BG_front_cover_med I’ve been talking a lot about Meredith Schorr’s Blogger Girl lately. As many of you know, I was one of the bloggers she interviewed in a countdown to the book’s cover reveal and launch. This is my third time reviewing a book of Meredith’s, and I’m excited to do it. But in the interest of full disclosure, I should tell you that I am mentioned in the acknowledgements of Blogger Girl. That’s HUGELY flattering and unexpected honor. And I didn’t know that when I read the advance copy, so rest assured that what I am telling you here is an honest review.

A brief summary: What happens when your high school nemesis becomes the shining star in a universe you pretty much saved? Book blogger Kimberly Long is about to find out.
A chicklit enthusiast since the first time she read Bridget Jones’s Diary, Kim, with her blog, “Pastel is the New Black,” has worked tirelessly by night to keep the genre alive, and help squash the claim that “chick lit is dead” once and for all. Not bad for a woman who by day ekes out a meager living as a pretty, and pretty-much-nameless, legal secretary in a Manhattan law firm.
While Kim’s day job holds no passion for her, the handsome (and shaving challenged) associate down the hall is another story. Yet another story is that Hannah Marshak, one of her most hated high school classmates, has now popped onto the chicklit scene with a hot new book that’s turning heads–and pages–across the land. It’s also popped into Kim’s inbox–for review. With their ten-year high school reunion drawing near, Kim’s coming close to combustion over the hype about Hannah’s book. And as everyone around her seems to be moving on and up, she begins to question whether being a “blogger girl” makes the grade in her off-line life.

As a blogger, I really enjoyed reading Blogger Girl. Meredith really captures the nuances of blogging, particularly because in addition to writing books, she also blogs. She knows what it is like trying to get the tone just right; to offer constructive feedback without being mean; to find time to blog in the midst of all the other things going on in your life.  So that part of the book was really fun because I could identify with it.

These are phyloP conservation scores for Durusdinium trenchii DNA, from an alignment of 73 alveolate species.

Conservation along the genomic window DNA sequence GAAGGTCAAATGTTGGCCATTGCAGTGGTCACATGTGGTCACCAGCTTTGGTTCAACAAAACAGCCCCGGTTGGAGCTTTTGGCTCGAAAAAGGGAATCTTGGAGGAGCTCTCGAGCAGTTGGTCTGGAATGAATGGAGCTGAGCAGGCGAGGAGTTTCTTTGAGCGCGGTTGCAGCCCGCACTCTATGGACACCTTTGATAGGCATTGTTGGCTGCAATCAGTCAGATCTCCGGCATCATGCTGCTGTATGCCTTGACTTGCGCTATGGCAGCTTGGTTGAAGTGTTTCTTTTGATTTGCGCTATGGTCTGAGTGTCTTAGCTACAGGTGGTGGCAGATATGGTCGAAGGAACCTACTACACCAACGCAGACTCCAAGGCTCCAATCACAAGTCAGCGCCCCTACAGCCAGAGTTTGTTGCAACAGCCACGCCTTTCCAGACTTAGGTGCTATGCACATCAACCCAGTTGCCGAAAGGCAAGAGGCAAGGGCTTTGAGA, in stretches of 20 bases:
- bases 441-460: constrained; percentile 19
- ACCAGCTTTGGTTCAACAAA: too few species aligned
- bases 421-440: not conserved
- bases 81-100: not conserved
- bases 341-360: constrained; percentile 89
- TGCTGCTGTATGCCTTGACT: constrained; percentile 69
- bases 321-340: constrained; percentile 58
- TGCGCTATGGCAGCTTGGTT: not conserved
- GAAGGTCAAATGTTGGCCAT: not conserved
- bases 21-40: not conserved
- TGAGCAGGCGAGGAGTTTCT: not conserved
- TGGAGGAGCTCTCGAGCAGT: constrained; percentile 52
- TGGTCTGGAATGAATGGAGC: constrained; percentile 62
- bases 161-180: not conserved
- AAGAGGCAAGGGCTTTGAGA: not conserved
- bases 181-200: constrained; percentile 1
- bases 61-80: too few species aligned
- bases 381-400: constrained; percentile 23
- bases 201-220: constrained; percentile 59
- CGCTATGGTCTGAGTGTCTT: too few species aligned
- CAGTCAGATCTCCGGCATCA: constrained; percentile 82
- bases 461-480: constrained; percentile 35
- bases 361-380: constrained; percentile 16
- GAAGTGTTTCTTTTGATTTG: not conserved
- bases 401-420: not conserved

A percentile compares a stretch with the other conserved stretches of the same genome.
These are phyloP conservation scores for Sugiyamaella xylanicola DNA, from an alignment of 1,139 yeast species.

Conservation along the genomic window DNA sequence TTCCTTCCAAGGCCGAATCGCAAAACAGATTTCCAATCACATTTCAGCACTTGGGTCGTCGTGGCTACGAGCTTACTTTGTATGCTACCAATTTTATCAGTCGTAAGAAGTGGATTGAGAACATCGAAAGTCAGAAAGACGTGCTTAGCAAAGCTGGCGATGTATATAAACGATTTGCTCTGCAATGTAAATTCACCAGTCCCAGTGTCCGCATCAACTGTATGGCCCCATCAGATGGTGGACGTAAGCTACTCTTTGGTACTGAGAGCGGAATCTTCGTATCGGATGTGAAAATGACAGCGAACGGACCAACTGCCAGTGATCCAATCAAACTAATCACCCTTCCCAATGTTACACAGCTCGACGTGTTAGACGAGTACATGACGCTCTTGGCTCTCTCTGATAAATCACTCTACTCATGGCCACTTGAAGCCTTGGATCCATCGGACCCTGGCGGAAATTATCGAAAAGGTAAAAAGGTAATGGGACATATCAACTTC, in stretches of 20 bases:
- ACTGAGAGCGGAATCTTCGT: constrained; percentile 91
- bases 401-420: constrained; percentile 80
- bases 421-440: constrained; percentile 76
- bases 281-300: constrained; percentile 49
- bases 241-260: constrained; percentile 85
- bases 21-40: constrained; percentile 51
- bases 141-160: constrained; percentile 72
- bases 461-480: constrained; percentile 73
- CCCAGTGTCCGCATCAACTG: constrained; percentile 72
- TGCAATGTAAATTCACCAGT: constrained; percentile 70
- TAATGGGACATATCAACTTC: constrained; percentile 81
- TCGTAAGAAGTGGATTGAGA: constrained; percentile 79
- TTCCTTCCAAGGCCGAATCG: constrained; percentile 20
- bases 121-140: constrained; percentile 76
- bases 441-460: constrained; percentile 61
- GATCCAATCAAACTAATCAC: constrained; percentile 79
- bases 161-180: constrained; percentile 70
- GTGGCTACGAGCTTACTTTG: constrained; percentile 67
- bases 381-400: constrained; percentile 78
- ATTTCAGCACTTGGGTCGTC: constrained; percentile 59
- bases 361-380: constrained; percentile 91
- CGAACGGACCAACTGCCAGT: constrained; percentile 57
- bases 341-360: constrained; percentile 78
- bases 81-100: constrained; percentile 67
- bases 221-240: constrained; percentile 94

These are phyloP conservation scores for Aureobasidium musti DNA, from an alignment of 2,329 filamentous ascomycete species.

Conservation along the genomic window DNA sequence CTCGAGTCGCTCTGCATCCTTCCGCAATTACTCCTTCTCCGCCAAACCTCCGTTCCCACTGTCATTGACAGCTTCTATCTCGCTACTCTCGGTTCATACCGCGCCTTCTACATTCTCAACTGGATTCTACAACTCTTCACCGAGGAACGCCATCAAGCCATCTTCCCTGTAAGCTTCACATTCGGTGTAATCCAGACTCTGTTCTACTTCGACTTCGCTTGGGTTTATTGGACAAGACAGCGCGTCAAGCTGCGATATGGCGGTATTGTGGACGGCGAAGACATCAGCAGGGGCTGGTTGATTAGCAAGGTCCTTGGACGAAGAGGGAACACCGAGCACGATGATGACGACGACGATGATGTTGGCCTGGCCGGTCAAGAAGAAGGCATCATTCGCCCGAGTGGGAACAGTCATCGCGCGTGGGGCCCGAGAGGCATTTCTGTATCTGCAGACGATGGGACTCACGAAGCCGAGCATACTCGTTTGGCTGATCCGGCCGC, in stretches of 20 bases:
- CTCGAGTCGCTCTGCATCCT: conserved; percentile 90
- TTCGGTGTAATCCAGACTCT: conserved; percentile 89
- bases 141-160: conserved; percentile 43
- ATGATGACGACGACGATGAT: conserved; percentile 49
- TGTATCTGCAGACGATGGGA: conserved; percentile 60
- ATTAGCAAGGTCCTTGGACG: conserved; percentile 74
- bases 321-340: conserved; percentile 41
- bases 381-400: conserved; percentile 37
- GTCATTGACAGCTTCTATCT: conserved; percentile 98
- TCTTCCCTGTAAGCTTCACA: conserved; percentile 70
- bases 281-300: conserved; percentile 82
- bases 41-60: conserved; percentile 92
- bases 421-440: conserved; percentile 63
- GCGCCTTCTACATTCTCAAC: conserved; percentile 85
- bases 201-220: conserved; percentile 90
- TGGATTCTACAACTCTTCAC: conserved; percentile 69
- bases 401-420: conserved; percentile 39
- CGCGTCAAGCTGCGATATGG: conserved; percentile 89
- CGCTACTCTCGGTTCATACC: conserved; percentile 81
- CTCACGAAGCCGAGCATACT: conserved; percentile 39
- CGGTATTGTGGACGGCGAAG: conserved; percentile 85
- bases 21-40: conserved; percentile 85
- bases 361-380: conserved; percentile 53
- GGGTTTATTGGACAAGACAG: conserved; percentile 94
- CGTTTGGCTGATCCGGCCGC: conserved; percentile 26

At the same time, Meredith gives us an interesting story.  Kim’s dislike of Hannah is palpable, and although I felt it was largely justified,  I also found myself wondering if a part of the dislike was rooted in envy. Kim’s blogging, but Hannah is published.  (Side note: That’s not to say every book blogger wants to be an author.  I offer myself as an example. I’m pretty certain there’s not a book inside me.  If it turns out I eat those words one day, I’ll be as surprised as everyone else).  The Kim/Hannah conflict, in addition to Kim’s burgeoning relationship made for a very entertaining read. Without giving too much away, what I like about the relationship part of this book is that Kim’s not being unrealistically sensitive to what is going on around her. Her insecurities are all too relatable for many of us. That’s one thing I’ve always liked about Meredith’s books, that authenticity.  And it is here again in Blogger Girl.  The best part of the book was, to me, the end.  Again, I don’t want to spoil anything, so I’ll just say this. Kim finds resolution. We don’t know what it means for the future, but it wraps things up in a very satisfactory way.

I don’t think any fan of Chit lit will be disappointed with Blogger Girl,  and Meredith’s fans certainly won’t be.   Add this one to your list!